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United Union of Roofers, Waterproofers & Allied Workers

Sanders Skips Building Trades Legislative Conference

But don't fret many did and it should not be seen as a snub

Kris LaGrange's picture
Apr 10, 2019

This week, leaders from the Building and Construction Trades Council met in Washington D.C. for their annual legislative conference. A mainstay at the event are elected officials and candidates for office. In 2017, Trump was one of the speakers and this year a number of Presidential candidates are set to speak.

Speakers at the conference will include Presidential frontrunners Kamala Harris and Elizabeth Warren, as well as a number of other candidates like Senator Corey Booker, Senator Amy Klobuchar, and Congressman Tim Ryan. However, missing from the lineup are 3 of the top candidates, Senator Bernie Sanders, Congressman Beto O’Rourke, and South Bend Mayor Pete Buttigieg.

With a little under ten months, until the first vote is cast in the Democratic primary, candidates are already making decisions about where to spend their time and valuable resources. For some candidates that have had a tough time getting media attention, speaking at a major conference in DC is a good idea, but for Sanders, O’Rourke, and Buttigieg, they may have felt that it was more fruitful to be out in Iowa campaigning. All three candidates have a lot of ground to cover. Sanders and O’Rourke got into the campaign late and unlike candidates like Corey Booker, they have not spent the last three-plus years campaigning for candidates in Iowa and New Hampshire.

The candidates have to make a tough decision. Do they head to DC and kiss the ring of union leaders who are going to sit on their asses and get into the race too late, or head to an early state and talk to voters? Both approaches have merit. Speaking at the conference is the candidate's opportunity to impress the 1,000+ leaders of some of the most influential unions in the country. Plus, you don’t want to be seen as disrespecting a group of people who are extremely influential within Democratic politics.

On the flip side though, someone like Beto O’Rourke is trying to get his name out there to as many people as he possibly can, plus he has to raise money, build relationships with local political leaders and hire staff. In one day on the campaign trail, more people will attend his events and watch his livestreams then would have seen a 15-minute speech at the conference, especially since they decided to not livestream it on Facebook for the membership to see, a move that they have done in the past.  Sanders is in the same boat. Instead of speaking at the conference, Sanders and Senator Kirsten Gillibrand, who is another candidate who skipped the conference, introduced a Medicare for All bill in the Senate. A video of the accompanying press conference, has already been viewed over 125,000 times.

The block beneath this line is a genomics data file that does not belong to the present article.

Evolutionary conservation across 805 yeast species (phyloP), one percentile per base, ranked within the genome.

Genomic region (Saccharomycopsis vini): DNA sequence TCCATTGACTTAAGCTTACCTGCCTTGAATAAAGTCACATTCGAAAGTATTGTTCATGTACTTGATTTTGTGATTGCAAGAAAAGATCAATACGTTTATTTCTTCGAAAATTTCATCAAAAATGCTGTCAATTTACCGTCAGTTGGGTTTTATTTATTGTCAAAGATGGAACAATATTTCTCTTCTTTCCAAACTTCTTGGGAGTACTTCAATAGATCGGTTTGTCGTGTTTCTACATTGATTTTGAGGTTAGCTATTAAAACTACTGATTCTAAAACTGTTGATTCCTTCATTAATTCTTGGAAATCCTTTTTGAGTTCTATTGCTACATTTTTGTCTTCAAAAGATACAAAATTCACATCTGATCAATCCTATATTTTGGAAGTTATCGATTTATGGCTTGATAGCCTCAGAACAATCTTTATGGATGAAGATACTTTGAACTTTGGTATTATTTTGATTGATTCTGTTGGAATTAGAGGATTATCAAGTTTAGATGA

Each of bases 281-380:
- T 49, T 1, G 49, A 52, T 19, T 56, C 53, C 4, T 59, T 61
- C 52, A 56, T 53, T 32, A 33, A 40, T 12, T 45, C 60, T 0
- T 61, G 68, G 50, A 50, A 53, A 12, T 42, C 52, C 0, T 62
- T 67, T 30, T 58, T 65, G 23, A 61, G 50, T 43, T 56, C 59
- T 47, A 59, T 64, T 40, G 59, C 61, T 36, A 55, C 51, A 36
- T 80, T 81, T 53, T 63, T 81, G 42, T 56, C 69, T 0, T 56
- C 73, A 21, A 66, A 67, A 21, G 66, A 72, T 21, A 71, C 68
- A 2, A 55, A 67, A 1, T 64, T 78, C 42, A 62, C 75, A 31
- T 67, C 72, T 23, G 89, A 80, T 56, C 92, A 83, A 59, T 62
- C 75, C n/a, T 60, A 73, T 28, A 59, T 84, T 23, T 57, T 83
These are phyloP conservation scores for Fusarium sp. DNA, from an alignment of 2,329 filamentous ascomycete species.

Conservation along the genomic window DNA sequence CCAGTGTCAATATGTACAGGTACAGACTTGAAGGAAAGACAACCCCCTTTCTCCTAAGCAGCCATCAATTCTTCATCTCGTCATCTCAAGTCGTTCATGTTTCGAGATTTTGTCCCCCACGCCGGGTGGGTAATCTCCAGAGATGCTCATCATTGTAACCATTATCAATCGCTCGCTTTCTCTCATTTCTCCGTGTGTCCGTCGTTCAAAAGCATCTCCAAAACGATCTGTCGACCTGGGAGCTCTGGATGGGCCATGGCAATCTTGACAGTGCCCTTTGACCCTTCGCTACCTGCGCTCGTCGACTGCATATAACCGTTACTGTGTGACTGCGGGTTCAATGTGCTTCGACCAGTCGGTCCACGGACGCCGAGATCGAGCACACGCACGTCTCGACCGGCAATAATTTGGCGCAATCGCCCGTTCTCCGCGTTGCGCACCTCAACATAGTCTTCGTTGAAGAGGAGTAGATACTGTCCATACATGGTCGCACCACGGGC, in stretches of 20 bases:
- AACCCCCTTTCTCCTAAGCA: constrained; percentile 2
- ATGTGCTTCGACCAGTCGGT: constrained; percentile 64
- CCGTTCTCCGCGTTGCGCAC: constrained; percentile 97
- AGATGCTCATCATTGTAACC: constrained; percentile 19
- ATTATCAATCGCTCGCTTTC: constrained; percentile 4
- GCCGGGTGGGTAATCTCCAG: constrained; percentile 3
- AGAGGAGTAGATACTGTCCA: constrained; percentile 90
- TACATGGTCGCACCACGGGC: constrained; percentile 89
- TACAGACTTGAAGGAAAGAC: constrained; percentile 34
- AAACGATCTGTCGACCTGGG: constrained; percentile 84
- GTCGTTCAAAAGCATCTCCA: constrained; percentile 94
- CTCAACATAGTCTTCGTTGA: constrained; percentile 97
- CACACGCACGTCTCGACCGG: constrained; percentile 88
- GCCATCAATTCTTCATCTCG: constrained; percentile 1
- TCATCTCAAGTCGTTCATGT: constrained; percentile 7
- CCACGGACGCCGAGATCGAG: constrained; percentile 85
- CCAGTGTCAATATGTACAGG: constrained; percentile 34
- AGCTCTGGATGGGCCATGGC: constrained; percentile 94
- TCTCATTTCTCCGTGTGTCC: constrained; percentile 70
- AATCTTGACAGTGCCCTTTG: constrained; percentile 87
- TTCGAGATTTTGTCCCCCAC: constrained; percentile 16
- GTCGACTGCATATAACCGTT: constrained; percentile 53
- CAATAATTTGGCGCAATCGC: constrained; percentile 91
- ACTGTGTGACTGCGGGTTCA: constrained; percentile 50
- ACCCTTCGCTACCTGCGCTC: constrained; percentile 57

While press conferences, Facebook live videos, and small rallies are important, it is also important to build relationships with the leaders that can deliver votes on Election Day. At this conference, there isn't just top brass from the international unions, but many rank and file, ground level leaders who have direct access to members on construction sites across the United States. Sadly in 2016 many Building Trades members were very vocal in supporting Trump even though their union leadership advised against it. The AFL-CIO reported that they failed miserably in the last Presidential election by allowing 40% of their members to vote against their own interests. That is the obvious 800-pound gorilla in the room at this year's conference.

While we here at UCOMM are sure that the candidates who missed the conference meant no ill will towards the Building Trades and their member unions, it was a missed opportunity for them to not appear and further lay out their plans for working people. We have heard Sanders talk earlier in the week about abolishing Right to Work and O’Rourke has been on the campaign trail talking up Apprenticeships, so we know that they support many labor issues.  It would have just been nice for them to tell America's elected union leadership straight to their face. Part of getting the support of unions is showing up and all three candidates will have to show over the next 10 months that they are willing to show up and stand with the Building Trades Unions if they want their members to support them.

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